Shelfari edited the description of Richard Crossman and the Welfare State Monday, August 29, 2011.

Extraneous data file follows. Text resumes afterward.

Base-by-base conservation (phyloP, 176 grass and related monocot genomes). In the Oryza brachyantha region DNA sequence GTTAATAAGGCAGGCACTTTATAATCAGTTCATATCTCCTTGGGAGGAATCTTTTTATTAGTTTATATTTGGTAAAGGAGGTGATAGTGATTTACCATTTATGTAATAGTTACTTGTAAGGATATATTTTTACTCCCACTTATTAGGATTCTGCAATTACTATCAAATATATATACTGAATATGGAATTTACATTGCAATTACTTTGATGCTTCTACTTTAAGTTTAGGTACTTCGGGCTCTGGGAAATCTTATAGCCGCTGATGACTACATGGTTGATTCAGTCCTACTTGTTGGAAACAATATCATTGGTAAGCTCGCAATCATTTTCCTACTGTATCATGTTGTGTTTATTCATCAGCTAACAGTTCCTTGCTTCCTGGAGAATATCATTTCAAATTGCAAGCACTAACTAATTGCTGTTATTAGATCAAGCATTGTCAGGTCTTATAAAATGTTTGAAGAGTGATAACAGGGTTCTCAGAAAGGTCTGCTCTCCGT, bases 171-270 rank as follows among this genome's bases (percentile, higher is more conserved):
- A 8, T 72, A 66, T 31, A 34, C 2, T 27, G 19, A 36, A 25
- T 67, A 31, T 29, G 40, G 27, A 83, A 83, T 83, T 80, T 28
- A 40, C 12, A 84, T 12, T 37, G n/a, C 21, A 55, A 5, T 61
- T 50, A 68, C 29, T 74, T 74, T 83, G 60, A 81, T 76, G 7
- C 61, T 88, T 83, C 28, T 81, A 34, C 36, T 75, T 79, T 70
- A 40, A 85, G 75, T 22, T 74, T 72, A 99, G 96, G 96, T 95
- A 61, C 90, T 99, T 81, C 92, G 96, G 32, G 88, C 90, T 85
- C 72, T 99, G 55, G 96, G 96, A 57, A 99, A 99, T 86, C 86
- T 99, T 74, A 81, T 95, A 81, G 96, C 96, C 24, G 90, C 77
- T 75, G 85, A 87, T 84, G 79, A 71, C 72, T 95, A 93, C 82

Generally remembered as a notorious diarist rather than a serious political figure, Richard Crossman’s imposing presence in Harold Wilson’s Cabinet during the 1964-1970 Labour governments proved, not least to himself, a disappointment. However, in this new reassessment, Stephen Thornton rescues Crossman’s political achievements from obscurity. From 1955 to the end of his life in 1974, Crossman was committed to a radical scheme that promised to break Britain free from the existing Beveridge model of welfare provision and transform the social security regime in the UK. Although the scheme as Crossman envisaged it was not directly implemented, his actions did prompt highly significant modifications to both Labour and, more surprisingly, Conservative social security policy. Here Crossman’s reputation as a towering figure of the patrician Left is rehabilitated as Thornton argues that in the era of New Labour, the lessons Crossman learned from his project of welfare reform are more valuable and relevant than ever.